Seoul - Calling North Korea the greatest source of instability in Asia, a top US diplomat urged China on Wednesday to "show leadership" in international efforts to sanction Pyongyang following its fourth nuclear test.
US Deputy Secretary of State Tony Blinken, who was in Seoul on a two-day visit, noted China had a particular role to play given its "special relationship" with its reclusive neighbour.
Blinken will meet with Chinese diplomats in Beijing on Thursday, ahead of a scheduled trip to China by US Secretary of State John Kerry next week, as Washington seeks to ramp up pressure on Beijing.
"We are looking to China to show leadership on the issue," Blinken said, after talks with South Korean Foreign Minister Yun Byung-Se.
China is North Korea's chief diplomatic protector and economic benefactor, but traditional ties have become strained as Beijing's patience has worn thin with Pyongyang's behaviour and unwillingness to rein in its nuclear weapons ambitions.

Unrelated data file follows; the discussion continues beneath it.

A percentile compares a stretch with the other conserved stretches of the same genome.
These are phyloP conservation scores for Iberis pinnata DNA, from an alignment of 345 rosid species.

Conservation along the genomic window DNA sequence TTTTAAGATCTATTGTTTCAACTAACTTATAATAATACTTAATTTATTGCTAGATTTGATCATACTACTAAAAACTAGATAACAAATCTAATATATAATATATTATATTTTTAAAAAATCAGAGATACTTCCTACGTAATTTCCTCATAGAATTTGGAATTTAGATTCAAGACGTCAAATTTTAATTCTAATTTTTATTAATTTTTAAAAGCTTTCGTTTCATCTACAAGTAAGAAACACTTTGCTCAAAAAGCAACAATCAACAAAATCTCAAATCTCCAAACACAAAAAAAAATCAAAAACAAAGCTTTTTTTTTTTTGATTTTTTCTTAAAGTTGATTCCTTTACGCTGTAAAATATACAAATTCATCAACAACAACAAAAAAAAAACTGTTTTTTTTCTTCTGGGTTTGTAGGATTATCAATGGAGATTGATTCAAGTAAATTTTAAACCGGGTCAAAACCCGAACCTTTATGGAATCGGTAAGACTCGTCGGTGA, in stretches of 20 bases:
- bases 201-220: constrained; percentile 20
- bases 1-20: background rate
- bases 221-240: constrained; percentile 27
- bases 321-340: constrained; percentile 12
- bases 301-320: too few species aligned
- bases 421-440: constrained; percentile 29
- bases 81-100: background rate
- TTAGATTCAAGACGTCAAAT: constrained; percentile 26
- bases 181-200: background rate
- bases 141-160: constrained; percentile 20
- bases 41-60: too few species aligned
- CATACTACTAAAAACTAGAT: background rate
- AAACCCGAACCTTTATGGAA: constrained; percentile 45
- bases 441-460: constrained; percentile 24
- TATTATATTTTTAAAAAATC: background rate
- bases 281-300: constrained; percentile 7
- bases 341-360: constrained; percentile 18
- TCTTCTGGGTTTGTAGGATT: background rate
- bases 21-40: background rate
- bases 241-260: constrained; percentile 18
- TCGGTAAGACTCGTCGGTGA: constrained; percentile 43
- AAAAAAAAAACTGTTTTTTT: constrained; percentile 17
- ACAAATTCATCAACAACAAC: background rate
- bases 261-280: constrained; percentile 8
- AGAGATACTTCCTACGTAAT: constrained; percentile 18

But China's leverage over Pyongyang is mitigated, analysts say, by its overriding fear of a North Korean collapse and the prospect of a reunified, US-allied Korea directly on its border.
"Every country in this region wants stability. North Korea is the greatest source of instability in the region," the visiting US envoy said. "Together, collectively, we have to deal with that," he added.
Yun echoed Blinken's view, saying it is now "North Korea versus the international community".
Blinken's trip is the latest in a flurry of diplomatic exchanges focused on Northeast Asia, as the international community seeks to squeeze North Korea with fresh sanctions for its latest nuclear test on January 6.
"Everything is on the table" at the UN Security Council, Blinken said about the sanctions being considered. "But (we are) also looking at this independently and in partnership with other countries."